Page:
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Group Psychotherapy for People with Chronic Mental Illness
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Table of Contents

Introduction. Defining Chronic Mental Illness. History. The Impact of Social Relations on Chronic Mental Illness. Group Dynamics and Development. Initiating a Group Program. Therapeutic Goals and Supportive Treatment. Forming the Group. The Role of the Therapist. The Beginning Sessions. The Group Census: Attendance, Newcomers, Dropouts, and Terminations. Special Leadership Considerations. Special Treatment Considerations. Conclusion.

About the Author

Walter N. Stone, MD, is Professor of Psychiatry at the University of Cincinnati, College of Medicine. A coauthor (with J. Scott Rutan) of Psychodynamic Group Psychotherapy, he is past president of the American Group Psychotherapy Association, a Fellow in the American Psychiatric Association, and has written over 30 articles on group psychotherapy training and practice.

Reviews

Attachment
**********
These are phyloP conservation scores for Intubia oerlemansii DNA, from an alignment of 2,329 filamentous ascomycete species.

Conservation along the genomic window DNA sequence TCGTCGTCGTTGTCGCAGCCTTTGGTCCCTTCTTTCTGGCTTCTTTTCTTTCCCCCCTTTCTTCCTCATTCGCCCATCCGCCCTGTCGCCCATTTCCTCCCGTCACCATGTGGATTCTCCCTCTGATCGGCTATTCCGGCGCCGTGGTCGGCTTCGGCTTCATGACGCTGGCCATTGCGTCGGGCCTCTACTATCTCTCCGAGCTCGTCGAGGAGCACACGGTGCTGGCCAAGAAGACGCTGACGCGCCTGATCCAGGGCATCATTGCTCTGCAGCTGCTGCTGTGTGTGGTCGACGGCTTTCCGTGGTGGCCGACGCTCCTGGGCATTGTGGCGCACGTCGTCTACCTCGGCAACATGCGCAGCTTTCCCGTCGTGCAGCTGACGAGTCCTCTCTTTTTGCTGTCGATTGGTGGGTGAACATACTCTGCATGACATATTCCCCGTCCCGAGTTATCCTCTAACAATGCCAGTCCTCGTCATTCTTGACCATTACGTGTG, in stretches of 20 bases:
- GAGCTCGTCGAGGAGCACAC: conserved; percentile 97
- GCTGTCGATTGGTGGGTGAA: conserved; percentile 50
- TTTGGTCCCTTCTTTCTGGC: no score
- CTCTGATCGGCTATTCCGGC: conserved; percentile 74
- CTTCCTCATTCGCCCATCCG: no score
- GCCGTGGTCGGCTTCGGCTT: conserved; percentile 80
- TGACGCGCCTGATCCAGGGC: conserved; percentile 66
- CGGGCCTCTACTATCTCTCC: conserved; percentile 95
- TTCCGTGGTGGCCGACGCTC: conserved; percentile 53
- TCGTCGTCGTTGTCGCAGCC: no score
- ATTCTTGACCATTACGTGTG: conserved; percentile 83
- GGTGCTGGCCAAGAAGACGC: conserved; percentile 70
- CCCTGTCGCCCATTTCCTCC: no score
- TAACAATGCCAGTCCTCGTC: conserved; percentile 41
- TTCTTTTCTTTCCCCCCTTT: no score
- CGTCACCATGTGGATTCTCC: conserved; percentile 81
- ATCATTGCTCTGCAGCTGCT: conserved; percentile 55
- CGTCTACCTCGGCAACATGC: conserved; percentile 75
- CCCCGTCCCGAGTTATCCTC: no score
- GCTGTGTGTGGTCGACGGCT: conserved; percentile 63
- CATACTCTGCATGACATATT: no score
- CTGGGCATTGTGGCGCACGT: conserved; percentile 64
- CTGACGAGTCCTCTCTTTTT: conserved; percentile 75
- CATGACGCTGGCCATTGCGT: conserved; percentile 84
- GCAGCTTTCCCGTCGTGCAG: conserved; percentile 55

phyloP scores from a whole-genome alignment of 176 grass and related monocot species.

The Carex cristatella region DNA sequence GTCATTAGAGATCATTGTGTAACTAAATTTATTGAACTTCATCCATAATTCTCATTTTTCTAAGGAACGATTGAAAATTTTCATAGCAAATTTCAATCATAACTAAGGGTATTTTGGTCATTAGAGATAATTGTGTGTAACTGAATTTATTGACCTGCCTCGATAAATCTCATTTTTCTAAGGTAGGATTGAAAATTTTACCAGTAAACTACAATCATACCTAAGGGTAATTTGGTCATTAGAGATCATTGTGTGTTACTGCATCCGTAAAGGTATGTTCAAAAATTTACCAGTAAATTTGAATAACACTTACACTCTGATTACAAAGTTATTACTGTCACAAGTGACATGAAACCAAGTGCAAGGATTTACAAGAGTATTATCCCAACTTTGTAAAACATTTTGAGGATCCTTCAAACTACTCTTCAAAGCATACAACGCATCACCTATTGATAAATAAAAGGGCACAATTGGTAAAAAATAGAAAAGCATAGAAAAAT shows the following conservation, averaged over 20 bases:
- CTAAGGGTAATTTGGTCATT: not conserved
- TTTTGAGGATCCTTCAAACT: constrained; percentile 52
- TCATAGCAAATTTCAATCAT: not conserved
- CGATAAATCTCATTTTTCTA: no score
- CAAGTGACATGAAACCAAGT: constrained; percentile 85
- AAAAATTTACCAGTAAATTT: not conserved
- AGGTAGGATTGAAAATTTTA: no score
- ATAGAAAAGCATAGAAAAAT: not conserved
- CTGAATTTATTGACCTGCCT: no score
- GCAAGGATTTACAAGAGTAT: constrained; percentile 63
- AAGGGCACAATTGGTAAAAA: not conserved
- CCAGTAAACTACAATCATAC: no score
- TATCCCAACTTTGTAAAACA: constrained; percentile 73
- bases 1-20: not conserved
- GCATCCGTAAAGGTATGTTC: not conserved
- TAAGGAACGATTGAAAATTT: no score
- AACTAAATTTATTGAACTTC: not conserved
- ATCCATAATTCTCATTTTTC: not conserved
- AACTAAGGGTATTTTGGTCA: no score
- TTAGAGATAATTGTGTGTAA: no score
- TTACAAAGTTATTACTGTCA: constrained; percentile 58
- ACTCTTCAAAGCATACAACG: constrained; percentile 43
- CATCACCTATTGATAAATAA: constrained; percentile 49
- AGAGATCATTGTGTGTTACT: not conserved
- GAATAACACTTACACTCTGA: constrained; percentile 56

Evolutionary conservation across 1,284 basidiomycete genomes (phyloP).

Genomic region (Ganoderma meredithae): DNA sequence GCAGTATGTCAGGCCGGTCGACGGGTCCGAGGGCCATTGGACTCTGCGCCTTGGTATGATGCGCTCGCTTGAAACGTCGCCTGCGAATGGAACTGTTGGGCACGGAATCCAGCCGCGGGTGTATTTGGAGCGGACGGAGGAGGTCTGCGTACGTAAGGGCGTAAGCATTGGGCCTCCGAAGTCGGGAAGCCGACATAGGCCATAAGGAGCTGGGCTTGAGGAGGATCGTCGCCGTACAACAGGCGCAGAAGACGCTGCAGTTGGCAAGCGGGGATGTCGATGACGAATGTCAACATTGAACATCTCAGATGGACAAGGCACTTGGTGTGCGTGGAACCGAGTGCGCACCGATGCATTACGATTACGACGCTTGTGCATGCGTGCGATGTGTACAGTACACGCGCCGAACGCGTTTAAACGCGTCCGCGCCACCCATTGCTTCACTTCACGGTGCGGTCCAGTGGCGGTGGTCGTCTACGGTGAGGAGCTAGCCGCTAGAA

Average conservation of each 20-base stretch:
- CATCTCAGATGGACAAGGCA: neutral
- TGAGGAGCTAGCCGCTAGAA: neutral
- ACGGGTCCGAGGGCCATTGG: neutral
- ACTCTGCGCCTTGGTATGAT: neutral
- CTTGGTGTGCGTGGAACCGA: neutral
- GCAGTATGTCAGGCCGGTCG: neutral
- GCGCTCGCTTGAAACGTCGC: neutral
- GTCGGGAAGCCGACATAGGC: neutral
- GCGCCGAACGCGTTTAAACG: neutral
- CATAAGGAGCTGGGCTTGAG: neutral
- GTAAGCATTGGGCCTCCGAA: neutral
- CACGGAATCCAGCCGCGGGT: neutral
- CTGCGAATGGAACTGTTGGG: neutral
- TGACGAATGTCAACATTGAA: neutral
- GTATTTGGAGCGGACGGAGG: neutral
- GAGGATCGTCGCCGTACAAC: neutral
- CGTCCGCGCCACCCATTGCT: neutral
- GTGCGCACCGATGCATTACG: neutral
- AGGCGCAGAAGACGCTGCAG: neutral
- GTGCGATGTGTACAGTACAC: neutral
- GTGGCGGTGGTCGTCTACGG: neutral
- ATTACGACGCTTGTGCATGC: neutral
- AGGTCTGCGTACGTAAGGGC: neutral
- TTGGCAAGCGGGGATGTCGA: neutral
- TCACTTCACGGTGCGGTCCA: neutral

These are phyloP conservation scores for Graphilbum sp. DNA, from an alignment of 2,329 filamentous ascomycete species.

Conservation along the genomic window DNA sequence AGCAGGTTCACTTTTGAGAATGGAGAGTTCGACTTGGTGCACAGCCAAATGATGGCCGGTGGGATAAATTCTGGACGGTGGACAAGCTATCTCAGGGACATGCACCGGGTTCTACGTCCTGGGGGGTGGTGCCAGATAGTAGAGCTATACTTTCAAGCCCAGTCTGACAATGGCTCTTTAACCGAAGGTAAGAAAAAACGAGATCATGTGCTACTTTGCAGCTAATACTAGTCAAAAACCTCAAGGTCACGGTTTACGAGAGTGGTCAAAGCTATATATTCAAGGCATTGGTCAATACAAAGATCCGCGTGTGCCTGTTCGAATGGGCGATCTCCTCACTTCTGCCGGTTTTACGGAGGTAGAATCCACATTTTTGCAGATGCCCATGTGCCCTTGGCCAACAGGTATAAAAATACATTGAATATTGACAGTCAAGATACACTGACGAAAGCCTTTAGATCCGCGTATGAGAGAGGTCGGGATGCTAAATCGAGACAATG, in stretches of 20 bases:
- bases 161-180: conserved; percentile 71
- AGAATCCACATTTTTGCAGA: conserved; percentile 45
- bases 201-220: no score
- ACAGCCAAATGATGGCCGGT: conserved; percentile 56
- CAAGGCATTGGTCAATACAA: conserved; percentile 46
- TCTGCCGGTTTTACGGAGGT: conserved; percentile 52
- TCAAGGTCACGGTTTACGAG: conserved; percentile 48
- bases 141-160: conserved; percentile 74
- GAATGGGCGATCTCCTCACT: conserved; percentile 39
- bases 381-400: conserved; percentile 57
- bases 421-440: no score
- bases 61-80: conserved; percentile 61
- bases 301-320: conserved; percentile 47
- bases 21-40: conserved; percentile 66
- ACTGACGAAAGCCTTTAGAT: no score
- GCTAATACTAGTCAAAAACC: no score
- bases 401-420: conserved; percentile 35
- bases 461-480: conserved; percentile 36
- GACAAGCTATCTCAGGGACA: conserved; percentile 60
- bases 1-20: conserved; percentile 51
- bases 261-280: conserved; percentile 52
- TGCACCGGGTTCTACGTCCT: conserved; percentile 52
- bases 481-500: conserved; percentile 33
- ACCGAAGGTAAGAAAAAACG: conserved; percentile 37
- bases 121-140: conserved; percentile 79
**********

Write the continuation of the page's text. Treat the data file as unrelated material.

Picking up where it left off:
."..The approach put forth in this text is both practical and clinically sophisticated...The author is able to support his model throughtout the book with many case vignettes that add a richness to his writing. It is the type of writing that effectively introduces new group therapists to complex ideas, and it also evokes more seasoned clinicians' recollection of similar clinincal experiences fromt their practice in a way that enriches clinical understanding...The author presents a great deal of clinical wisdom in a readable and cocise fashion...Stone's clear thinking and humane approach are revitalizing to clinicians who work with the chronically mentally ill. All those considering development of such a group are encouraged to take advantage of this resource...Experienced group therapists will find much to put into use to keep their work intellectually stimulating and challenging and to better serve a group of individuals who have been unable to tolerate existing groups." --Stephen L. ..".The approach put forth in this text is both practical and clinically sophisticated...The author is able to support his model throughout the book with many case vignettes that add a richness to his writing. It is the type of writing that effectively introduces new group therapists to complex ideas, and it also evokes more seasoned clinicians' recollection of similar clinical experiences from their practice in a way that enriches clinical understanding...The author presents a great deal of clinical wisdom in a readable and concise fashion...Stone's clear thinking and humane approach are revitalizing to clinicians who work with the chronically mentally ill. All those considering development of such a group are encouraged to take advantage of this resource...Experienced group therapists will find much to put into use to keep their work intellectually stimulating and challenging and to better serve a group of individuals who have been unable to tolerate existing groups." --Stephen L. Spyres, MSSW, CGP Bulletin of the Menninger Clinic "Relevant for the beginning practitioner, as well as the seasoned clinician, this is a book intended for psychotherapists of all disciplines and orientations. Stone's treatment model offers the first compelling approach to group treatment for this challenging population. It is flexible enough to structure group members' variable attendance, taking intervening factors and behavior into consideration...His delineation of treatment goals with this population--enhancing their verbal expression of needs, their assertiveness, and their management of everyday nuances of relationships--is clear and includes patient and therapist dynamics....case vignettes highlight specific points throughout. This is a useful and important book..." --Rosemary Ciullo, PsyD, Readings "The chronically mentally ill have a new champion. In a compelling and sensitive book, Walter Stone has created an exceptional didactic experience that provides new enthusiasm for this too often neglected population. Group therapy comes alive in a manner that is comprehensible and applicable. This is a book for anyone interested in the chronically mentally ill; and for those who are not interested, beware, this book may alter your opinion." --Samuel J. Keith, MD, Professor and Chairman, Dept of Psychiatry, School of Medicine, University of New Mexico "Basically intended as a treatise on group therapy for long-term mental patients, this volume has value beyond its sensitive contribution to clinical psychiatry. It is also an important conceptual work that delves into the definitional and semantic issues surrounding chronic mental illness. Clinicians will find great merit in the book's step-by-step descriptions of engaging and assisting patients in group therapy. Sociologists will profit from its excellent analyses of group process. All, however--clinicians, researchers, and academics alike--will appreciate Stone's efforts to clarify concepts and provide a broad theoretical framework for clinical interventions with members of a vulnerable patient population." --Leona Bachrach, Ph.D., Maryland Psychiatric Research Center, University of Maryland School of Medicine "The need for this volume is compelling. It comes at a critical juncture in the field of psychiatry, when resources for the mentally ill are dwindling and when psychotherapy is being neglected. Dr. Stone reminds us of the need for psychosocial rehabilitation of the chronically mentally ill and the viability of group psychotherapy over the long run. He has provided us with adequate theoretical background, guidance, practical advice, and rich clinical illustrations of the treatment process. The work described in this book is, or should be, at the heart of clinical practice." --Howard D. Kibel, MD, Professor of Psychiatry, Director of Group Psychotherapy, New York Medical College "In this new book, Dr. Walter Stone, writing with great warmth and compassion, offers a fresh look at doing psychodynamic group psychotherapy with chronically mentally ill patients. It is a hopeful sign in these days when pharmacological agents seem to have taken over as 'the treatment' of this population and opportunities for human engagement through psychotherapy are few and far between for them. In a beautifully simple and straightforward style, Dr. Stone pulls together theory and clinical practice as he guides us through the basic ingredients of doing this type of group psychotherapy. This book will become a classic in the field. All individuals working with the chronically mentally ill should read it. It is enlightening for both the beginner as well as the experienced clinician." --Lawrence L. Kennedy, MD, Director, Partial Hospitalization Services, Menninger Clinic; Training and Supervising Analyst, Topeka Institute for Psychoanalysis .,."The approach put forth in this text is both practical and clinically sophisticated...The author is able to support his model throughtout the book with many case vignettes that add a richness to his writing. It is the type of writing that effectively introduces new group therapists to complex ideas, and it also evokes more seasoned clinicians' recollection of similar clinincal experiences fromt their practice in a way that enriches clinical understanding...The author presents a great deal of clinical wisdom in a readable and cocise fashion...Stone's clear thinking and humane approach are revitalizing to clinicians who work with the chronically mentally ill. All those considering development of such a group are encouraged to take advantage of this resource...Experienced group therapists will find much to put into use to keep their work intellectually stimulating and challenging and to better serve a group of individuals who have been unable to tolerate existing groups." --Stephen L. Spyres, MSSW, CGP "Bulletin of the Menninger Clinic" "Relevant for the beginning practitioner, as well as the seasoned clinician, this is a book intended for psychotherapists of all disciplines and orientations. Stone's treatment model offers the first compelling approach to group treatment for this challenging population. It is flexible enough to structure group members' variable attendance, taking intervening factors and behavior into consideration...His delineation of treatment goals with this population--enhancing their verbal expression of needs, their assertiveness, and their management of everyday nuances of relationships--is clear and includes patient and therapist dynamics....case vignetteshighlight specific points throughout. This is a useful and important book..." --Rosemary Ciullo, PsyD, "Readings" "The chronically mentally ill have a new champion. In a compelling and sensitive book, Walter Stone has created an exceptional didactic experience that provides new enthusiasm for this too often neglected population. Group therapy comes alive in a manner that is comprehensible and applicable. This is a book for anyone interested in the chronically mentally ill; and for those who are not interested, beware, this book may alter your opinion." --Samuel J. Keith, MD, Professor and Chairman, Dept of Psychiatry, School of Medicine, University of New Mexico "Basically intended as a treatise on group therapy for long-term mental patients, this volume has value beyond its sensitive contribution to clinical psychiatry. It is also an important conceptual work that delves into the definitional and semantic issues surrounding chronic mental illness. Clinicians will find great merit in the book's step-by-step descriptions of engaging and assisting patients in group therapy. Sociologists will profit from its excellent analyses of group process. All, however--clinicians, researchers, and academics alike--will appreciate Stone's efforts to clarify concepts and provide a broad theoretical framework for clinical interventions with members of a vulnerable patient population." --Leona Bachrach, Ph.D., Maryland Psychiatric Research Center, University of Maryland School of Medicine "The need for this volume is compelling. It comes at a critical juncture in the field of psychiatry, when resources for the mentally ill are dwindling and when psychotherapy is being neglected. Dr. Stonereminds us of the need for psychosocial rehabilitation of the chronically mentally ill and the viability of group psychotherapy over the long run. He has provided us with adequate theoretical background, guidance, practical advice, and rich clinical illustrations of the treatment process. The work described in this book is, or should be, at the heart of clinical practice." --Howard D. Kibel, MD, Professor of Psychiatry, Director of Group Psychotherapy, New York Medical College "In this new book, Dr. Walter Stone, writing with great warmth and compassion, offers a fresh look at doing psychodynamic group psychotherapy with chronically mentally ill patients. It is a hopeful sign in these days when pharmacological agents seem to have taken over as 'the treatment' of this population and opportunities for human engagement through psychotherapy are few and far between for them. In a beautifully simple and straightforward style, Dr. Stone pulls together theory and clinical practice as he guides us through the basic ingredients of doing this type of group psychotherapy. This book will become a classic in the field. All individuals working with the chronically mentally ill should read it. It is enlightening for both the beginner as well as the experienced clinician." --Lawrence L. Kennedy, MD, Director, Partial Hospitalization Services, Menninger Clinic; Training and Supervising Analyst, Topeka Institute for Psychoanalysis .,."this is an excellent book, written by an undoubted authority in the field....As a training manual for therapists not experienced in group therapy with the chronically ill, it is a 'must read' book, and for anyone who works with this group of patients it is worth reading." --"Group Analysis-The Journal of Group-Analytic Psychotherapy" "The book, in its comprehensiveness, practicality, and clinical wisdom, should appeal both to the training therapist who is thrown into the clinical arena with minimal conceptual grounding and to the senior clinician who will appreciate the collegial sharing of an approach that at times seems to be on the endangered-species list." --"International Journal of Group Psychotherapy"